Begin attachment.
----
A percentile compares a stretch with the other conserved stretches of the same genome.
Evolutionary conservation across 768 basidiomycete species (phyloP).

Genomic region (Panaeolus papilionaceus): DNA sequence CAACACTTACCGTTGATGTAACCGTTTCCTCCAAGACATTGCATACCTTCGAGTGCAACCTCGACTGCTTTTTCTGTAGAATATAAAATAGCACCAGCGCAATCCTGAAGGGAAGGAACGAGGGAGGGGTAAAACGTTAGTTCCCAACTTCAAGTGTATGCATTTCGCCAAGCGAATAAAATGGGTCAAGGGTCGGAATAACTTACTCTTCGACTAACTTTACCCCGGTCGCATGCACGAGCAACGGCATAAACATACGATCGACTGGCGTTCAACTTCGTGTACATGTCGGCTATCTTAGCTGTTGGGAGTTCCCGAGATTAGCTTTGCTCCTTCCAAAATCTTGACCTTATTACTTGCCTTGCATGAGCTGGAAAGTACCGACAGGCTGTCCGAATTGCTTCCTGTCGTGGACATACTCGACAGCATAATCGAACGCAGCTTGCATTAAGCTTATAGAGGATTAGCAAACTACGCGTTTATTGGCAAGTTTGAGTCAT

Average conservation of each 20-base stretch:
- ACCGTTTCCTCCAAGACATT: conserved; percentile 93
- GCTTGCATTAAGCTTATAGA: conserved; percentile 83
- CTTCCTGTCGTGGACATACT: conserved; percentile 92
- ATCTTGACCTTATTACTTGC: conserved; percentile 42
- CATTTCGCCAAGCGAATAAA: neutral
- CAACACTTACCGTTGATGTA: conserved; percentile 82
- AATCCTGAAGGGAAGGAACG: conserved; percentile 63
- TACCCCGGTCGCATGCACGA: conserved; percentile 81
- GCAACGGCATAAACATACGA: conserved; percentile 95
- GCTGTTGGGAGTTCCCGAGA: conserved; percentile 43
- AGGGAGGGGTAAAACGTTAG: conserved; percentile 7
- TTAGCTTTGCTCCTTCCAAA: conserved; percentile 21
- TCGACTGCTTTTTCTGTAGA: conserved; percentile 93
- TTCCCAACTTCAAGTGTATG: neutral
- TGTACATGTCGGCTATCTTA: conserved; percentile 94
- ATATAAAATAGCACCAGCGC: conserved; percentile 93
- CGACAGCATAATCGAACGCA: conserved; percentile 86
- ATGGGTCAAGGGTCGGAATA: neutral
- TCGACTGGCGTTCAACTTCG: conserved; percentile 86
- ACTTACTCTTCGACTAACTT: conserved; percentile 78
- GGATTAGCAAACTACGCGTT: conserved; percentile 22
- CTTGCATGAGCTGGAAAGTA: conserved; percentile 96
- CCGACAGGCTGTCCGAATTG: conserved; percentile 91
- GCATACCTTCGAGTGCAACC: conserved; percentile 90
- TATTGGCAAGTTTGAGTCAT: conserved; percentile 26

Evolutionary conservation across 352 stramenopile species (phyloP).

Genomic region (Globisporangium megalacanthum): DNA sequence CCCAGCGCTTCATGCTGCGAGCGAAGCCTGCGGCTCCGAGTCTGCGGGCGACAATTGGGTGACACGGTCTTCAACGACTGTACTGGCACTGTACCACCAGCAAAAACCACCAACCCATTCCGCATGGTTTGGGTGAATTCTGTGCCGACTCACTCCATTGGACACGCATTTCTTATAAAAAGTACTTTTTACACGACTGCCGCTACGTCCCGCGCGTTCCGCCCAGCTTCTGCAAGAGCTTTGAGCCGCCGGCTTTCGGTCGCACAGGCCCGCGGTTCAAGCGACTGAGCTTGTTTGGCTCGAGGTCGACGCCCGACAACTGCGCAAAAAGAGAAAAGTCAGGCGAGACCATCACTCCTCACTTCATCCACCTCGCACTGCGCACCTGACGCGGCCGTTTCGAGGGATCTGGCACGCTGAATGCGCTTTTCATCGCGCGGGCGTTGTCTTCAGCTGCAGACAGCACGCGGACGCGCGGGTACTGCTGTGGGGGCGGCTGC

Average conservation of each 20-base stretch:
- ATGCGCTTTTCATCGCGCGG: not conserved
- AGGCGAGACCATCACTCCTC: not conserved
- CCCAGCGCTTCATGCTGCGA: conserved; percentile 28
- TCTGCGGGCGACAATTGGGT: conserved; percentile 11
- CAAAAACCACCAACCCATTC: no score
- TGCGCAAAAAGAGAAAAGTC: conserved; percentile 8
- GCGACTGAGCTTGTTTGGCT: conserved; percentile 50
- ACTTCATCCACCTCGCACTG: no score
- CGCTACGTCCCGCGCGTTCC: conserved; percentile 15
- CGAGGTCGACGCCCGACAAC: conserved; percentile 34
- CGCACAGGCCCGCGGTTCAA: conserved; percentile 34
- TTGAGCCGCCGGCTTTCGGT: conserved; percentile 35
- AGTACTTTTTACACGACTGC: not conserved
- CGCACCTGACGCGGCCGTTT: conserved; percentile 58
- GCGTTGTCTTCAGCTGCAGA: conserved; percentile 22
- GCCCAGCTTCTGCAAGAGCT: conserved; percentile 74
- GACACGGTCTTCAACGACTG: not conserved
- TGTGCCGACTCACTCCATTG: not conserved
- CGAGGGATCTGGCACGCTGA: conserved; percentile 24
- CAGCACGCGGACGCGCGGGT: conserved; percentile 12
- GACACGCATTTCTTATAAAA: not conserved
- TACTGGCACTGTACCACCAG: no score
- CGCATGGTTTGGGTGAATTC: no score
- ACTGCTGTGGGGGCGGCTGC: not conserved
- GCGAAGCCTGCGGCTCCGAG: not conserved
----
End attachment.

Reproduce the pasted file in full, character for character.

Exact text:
A percentile compares a stretch with the other conserved stretches of the same genome.
Evolutionary conservation across 768 basidiomycete species (phyloP).

Genomic region (Panaeolus papilionaceus): DNA sequence CAACACTTACCGTTGATGTAACCGTTTCCTCCAAGACATTGCATACCTTCGAGTGCAACCTCGACTGCTTTTTCTGTAGAATATAAAATAGCACCAGCGCAATCCTGAAGGGAAGGAACGAGGGAGGGGTAAAACGTTAGTTCCCAACTTCAAGTGTATGCATTTCGCCAAGCGAATAAAATGGGTCAAGGGTCGGAATAACTTACTCTTCGACTAACTTTACCCCGGTCGCATGCACGAGCAACGGCATAAACATACGATCGACTGGCGTTCAACTTCGTGTACATGTCGGCTATCTTAGCTGTTGGGAGTTCCCGAGATTAGCTTTGCTCCTTCCAAAATCTTGACCTTATTACTTGCCTTGCATGAGCTGGAAAGTACCGACAGGCTGTCCGAATTGCTTCCTGTCGTGGACATACTCGACAGCATAATCGAACGCAGCTTGCATTAAGCTTATAGAGGATTAGCAAACTACGCGTTTATTGGCAAGTTTGAGTCAT

Average conservation of each 20-base stretch:
- ACCGTTTCCTCCAAGACATT: conserved; percentile 93
- GCTTGCATTAAGCTTATAGA: conserved; percentile 83
- CTTCCTGTCGTGGACATACT: conserved; percentile 92
- ATCTTGACCTTATTACTTGC: conserved; percentile 42
- CATTTCGCCAAGCGAATAAA: neutral
- CAACACTTACCGTTGATGTA: conserved; percentile 82
- AATCCTGAAGGGAAGGAACG: conserved; percentile 63
- TACCCCGGTCGCATGCACGA: conserved; percentile 81
- GCAACGGCATAAACATACGA: conserved; percentile 95
- GCTGTTGGGAGTTCCCGAGA: conserved; percentile 43
- AGGGAGGGGTAAAACGTTAG: conserved; percentile 7
- TTAGCTTTGCTCCTTCCAAA: conserved; percentile 21
- TCGACTGCTTTTTCTGTAGA: conserved; percentile 93
- TTCCCAACTTCAAGTGTATG: neutral
- TGTACATGTCGGCTATCTTA: conserved; percentile 94
- ATATAAAATAGCACCAGCGC: conserved; percentile 93
- CGACAGCATAATCGAACGCA: conserved; percentile 86
- ATGGGTCAAGGGTCGGAATA: neutral
- TCGACTGGCGTTCAACTTCG: conserved; percentile 86
- ACTTACTCTTCGACTAACTT: conserved; percentile 78
- GGATTAGCAAACTACGCGTT: conserved; percentile 22
- CTTGCATGAGCTGGAAAGTA: conserved; percentile 96
- CCGACAGGCTGTCCGAATTG: conserved; percentile 91
- GCATACCTTCGAGTGCAACC: conserved; percentile 90
- TATTGGCAAGTTTGAGTCAT: conserved; percentile 26

Evolutionary conservation across 352 stramenopile species (phyloP).

Genomic region (Globisporangium megalacanthum): DNA sequence CCCAGCGCTTCATGCTGCGAGCGAAGCCTGCGGCTCCGAGTCTGCGGGCGACAATTGGGTGACACGGTCTTCAACGACTGTACTGGCACTGTACCACCAGCAAAAACCACCAACCCATTCCGCATGGTTTGGGTGAATTCTGTGCCGACTCACTCCATTGGACACGCATTTCTTATAAAAAGTACTTTTTACACGACTGCCGCTACGTCCCGCGCGTTCCGCCCAGCTTCTGCAAGAGCTTTGAGCCGCCGGCTTTCGGTCGCACAGGCCCGCGGTTCAAGCGACTGAGCTTGTTTGGCTCGAGGTCGACGCCCGACAACTGCGCAAAAAGAGAAAAGTCAGGCGAGACCATCACTCCTCACTTCATCCACCTCGCACTGCGCACCTGACGCGGCCGTTTCGAGGGATCTGGCACGCTGAATGCGCTTTTCATCGCGCGGGCGTTGTCTTCAGCTGCAGACAGCACGCGGACGCGCGGGTACTGCTGTGGGGGCGGCTGC

Average conservation of each 20-base stretch:
- ATGCGCTTTTCATCGCGCGG: not conserved
- AGGCGAGACCATCACTCCTC: not conserved
- CCCAGCGCTTCATGCTGCGA: conserved; percentile 28
- TCTGCGGGCGACAATTGGGT: conserved; percentile 11
- CAAAAACCACCAACCCATTC: no score
- TGCGCAAAAAGAGAAAAGTC: conserved; percentile 8
- GCGACTGAGCTTGTTTGGCT: conserved; percentile 50
- ACTTCATCCACCTCGCACTG: no score
- CGCTACGTCCCGCGCGTTCC: conserved; percentile 15
- CGAGGTCGACGCCCGACAAC: conserved; percentile 34
- CGCACAGGCCCGCGGTTCAA: conserved; percentile 34
- TTGAGCCGCCGGCTTTCGGT: conserved; percentile 35
- AGTACTTTTTACACGACTGC: not conserved
- CGCACCTGACGCGGCCGTTT: conserved; percentile 58
- GCGTTGTCTTCAGCTGCAGA: conserved; percentile 22
- GCCCAGCTTCTGCAAGAGCT: conserved; percentile 74
- GACACGGTCTTCAACGACTG: not conserved
- TGTGCCGACTCACTCCATTG: not conserved
- CGAGGGATCTGGCACGCTGA: conserved; percentile 24
- CAGCACGCGGACGCGCGGGT: conserved; percentile 12
- GACACGCATTTCTTATAAAA: not conserved
- TACTGGCACTGTACCACCAG: no score
- CGCATGGTTTGGGTGAATTC: no score
- ACTGCTGTGGGGGCGGCTGC: not conserved
- GCGAAGCCTGCGGCTCCGAG: not conserved